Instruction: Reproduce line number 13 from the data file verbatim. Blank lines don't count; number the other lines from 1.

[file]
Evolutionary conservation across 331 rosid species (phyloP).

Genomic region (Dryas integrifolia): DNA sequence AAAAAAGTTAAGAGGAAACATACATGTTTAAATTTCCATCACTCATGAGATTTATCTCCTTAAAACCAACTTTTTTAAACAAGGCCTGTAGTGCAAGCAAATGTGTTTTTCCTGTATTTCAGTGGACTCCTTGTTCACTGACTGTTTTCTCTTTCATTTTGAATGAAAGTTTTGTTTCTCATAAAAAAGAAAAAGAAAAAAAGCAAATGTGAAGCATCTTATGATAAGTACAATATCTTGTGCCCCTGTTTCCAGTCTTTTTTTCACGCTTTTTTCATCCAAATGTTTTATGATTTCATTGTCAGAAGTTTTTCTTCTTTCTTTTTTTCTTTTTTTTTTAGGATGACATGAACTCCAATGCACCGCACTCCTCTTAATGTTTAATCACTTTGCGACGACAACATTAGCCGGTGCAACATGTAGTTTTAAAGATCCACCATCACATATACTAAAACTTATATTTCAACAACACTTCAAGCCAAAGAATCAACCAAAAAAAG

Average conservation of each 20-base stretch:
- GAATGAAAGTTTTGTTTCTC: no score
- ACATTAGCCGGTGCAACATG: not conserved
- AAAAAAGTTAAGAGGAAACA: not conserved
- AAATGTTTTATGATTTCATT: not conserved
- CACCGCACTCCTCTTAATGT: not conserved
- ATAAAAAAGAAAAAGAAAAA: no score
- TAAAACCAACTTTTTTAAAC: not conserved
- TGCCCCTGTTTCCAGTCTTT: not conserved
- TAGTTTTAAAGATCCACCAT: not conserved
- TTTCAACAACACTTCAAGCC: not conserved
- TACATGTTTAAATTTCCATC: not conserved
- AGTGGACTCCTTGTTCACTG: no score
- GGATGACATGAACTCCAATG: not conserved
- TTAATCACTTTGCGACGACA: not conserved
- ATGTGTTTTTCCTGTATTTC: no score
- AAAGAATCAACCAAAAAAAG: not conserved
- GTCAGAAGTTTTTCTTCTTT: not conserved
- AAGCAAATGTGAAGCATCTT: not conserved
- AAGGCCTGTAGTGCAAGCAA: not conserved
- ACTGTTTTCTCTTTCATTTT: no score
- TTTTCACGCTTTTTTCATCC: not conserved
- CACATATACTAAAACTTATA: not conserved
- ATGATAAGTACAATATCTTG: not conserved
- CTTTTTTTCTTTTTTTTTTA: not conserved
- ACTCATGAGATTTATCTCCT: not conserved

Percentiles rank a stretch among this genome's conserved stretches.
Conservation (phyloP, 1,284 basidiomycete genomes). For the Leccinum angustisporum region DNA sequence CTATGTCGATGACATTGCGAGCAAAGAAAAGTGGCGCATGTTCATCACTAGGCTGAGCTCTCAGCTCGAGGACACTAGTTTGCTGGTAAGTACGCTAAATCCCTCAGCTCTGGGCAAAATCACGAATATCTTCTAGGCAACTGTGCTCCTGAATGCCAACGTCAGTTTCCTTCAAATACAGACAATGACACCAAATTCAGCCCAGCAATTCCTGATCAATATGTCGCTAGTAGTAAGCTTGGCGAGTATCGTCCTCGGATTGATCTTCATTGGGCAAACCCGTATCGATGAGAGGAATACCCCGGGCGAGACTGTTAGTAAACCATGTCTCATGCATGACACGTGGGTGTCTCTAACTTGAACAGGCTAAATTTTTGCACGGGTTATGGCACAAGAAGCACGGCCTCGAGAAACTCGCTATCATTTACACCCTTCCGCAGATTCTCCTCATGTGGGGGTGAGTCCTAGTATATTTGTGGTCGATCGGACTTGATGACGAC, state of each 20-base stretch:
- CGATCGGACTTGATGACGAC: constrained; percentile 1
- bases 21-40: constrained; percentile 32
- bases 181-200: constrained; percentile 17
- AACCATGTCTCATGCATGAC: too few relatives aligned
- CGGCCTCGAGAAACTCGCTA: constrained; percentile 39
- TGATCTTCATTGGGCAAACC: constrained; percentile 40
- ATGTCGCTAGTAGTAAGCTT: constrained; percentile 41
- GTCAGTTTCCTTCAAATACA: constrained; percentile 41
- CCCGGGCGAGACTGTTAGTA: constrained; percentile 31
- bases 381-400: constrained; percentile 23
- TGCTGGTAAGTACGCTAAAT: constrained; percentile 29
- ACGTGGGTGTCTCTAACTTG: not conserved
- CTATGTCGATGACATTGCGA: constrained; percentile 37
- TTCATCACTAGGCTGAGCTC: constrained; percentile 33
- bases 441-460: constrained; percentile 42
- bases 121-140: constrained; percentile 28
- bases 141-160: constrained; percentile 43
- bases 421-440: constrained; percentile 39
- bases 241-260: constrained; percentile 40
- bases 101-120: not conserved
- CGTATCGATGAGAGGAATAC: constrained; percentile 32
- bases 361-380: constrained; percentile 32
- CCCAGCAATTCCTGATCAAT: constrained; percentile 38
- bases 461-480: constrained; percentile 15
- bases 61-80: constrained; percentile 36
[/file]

- TTTCAACAACACTTCAAGCC: not conserved